There is nothing like walking out to the garden on a summer day to snip fresh mint for iced tea or tender chives for a sautéed meal. Once you have used ultra-fresh herbs for your recipes you won’t want to go back to using the store bought variety. I grow an outdoor herb garden, and […]
Next to the main house (and restaurant), the herb shop beckons with herbs, dip mixes, gifts, and more.
Photo Credit : Aimee Seavey
There is nothing like walking out to the garden on a summer day to snip fresh mint for iced tea or tender chives for a sautéed meal. Once you have used ultra-fresh herbs for your recipes you won’t want to go back to using the store bought variety.
I grow an outdoor herb garden, and I enjoy it immensely throughout the year. I harvest and use my own fresh herbs in the spring and summer, and I dry what I don’t use to last through the winter. My favorite edible herbs to grow are mint, oregano, cilantro, thyme and chives. These herbs dry well and are the ones I use most frequently.
I also grow non-edible herbs such as catnip and lavender. A bouquet of bundled dried lavender not only looks great on display with its punch of purple color, it also smells wonderful and can be used as a drawer sachet when stored in a small decorative mesh bag. Lavender sachets are particularly appealing when used as bridal shower or wedding favors. When dried lavender is combined with dried rosehips (the small reddish seed balls left on tips of the stems of un-pruned roses at the end of the growing season) you have all you need to make a subtle fragrant potpourri.
Because I am a cat owner, growing fresh catnip is a must. My two cats begin to enjoy this treat long before it is harvested. They both lazily lounge around the herb garden near the catnip and relax —rolling around the grass from time to time, and occasionally nibbling on the tender tips of the herb. When the season is over, I dry what is left and make cat nip toys for them to use in the winter.
The great thing about herbs is that most are perennials, so planting an outdoor herb garden is one way to enjoy herbs year after year. Best of all, herbs are low-maintenance and can be effortlessly divided to share with friends. They are also easily transplanted and transported if you move.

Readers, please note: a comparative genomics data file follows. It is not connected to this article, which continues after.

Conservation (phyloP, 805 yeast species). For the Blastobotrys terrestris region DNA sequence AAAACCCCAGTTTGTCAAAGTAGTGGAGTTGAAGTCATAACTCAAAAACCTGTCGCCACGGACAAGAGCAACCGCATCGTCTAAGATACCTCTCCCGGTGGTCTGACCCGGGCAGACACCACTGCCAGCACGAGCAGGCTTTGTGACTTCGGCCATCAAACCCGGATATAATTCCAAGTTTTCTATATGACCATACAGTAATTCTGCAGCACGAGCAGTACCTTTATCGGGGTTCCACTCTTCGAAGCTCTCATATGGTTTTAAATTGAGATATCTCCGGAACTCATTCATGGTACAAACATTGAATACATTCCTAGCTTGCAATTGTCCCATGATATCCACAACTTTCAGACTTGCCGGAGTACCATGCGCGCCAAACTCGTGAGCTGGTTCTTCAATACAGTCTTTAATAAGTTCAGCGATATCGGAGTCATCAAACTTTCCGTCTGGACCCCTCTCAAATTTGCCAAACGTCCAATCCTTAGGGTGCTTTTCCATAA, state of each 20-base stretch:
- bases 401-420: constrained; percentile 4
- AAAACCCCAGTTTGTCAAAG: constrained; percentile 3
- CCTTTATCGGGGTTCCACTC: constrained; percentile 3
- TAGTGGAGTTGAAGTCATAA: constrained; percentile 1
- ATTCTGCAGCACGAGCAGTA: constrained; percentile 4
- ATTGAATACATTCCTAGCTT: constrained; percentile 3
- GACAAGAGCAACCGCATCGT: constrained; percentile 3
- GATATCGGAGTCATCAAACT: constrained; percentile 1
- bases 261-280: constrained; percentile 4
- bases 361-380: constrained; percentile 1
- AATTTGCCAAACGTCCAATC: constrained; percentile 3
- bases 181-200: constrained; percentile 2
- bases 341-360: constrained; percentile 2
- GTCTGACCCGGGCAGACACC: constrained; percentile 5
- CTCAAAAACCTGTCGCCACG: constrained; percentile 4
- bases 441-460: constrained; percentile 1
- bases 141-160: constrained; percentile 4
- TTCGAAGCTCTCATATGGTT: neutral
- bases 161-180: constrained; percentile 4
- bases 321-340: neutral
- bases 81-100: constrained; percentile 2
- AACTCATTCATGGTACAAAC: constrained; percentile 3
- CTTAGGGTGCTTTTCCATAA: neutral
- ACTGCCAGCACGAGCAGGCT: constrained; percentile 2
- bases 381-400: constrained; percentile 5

Growing Herbs Inside:
You can start growing herb seeds inside before the growing season, just as you would any other vegetable seedling. Simply follow the directions on the seed packet. I recommend using a plant heat mat or plant light for the first few weeks to encourage growth. Make sure the soil does not dry up when heat mats and lights are used. Starting herbs 4–6 weeks in advance of outdoor planting will assure they are ready to plant after the danger of a frost has passed.
Small containers of herbs are also available at farmers’ markets and nurseries. These can be planted in a sunny location after the frost danger has passed. Tend to herbs just as you would other growing vegetables.
Instructions for Drying Herbs:
Late summer is a good time to begin drying herbs. Air drying is the easiest way to dry fresh herbs, as this method doesn’t deplete them of their essential oils. Begin by cutting healthy branches from your herb plants. Shake the herbs to remove debris. Do not wash the herbs before drying. Washing will delay the drying process and may cause mold growth. Bundle small bunches together and tie with string. Punch several holes in a labeled paper lunch bag (enough holes to adequately aerate the herbs.) Place the herb bundle upside down into the bag. Gather the ends of the bag around the bundle and tie to close. Make sure the herbs are not crowded inside the bag. Hang the bag upside down in a warm, dry setting. Monitor the drying process every week or so. It can take up to a few months for herbs to be dry completely. When they are crumbly to the touch with no sign of moisture, it is time to store them in an air-tight container.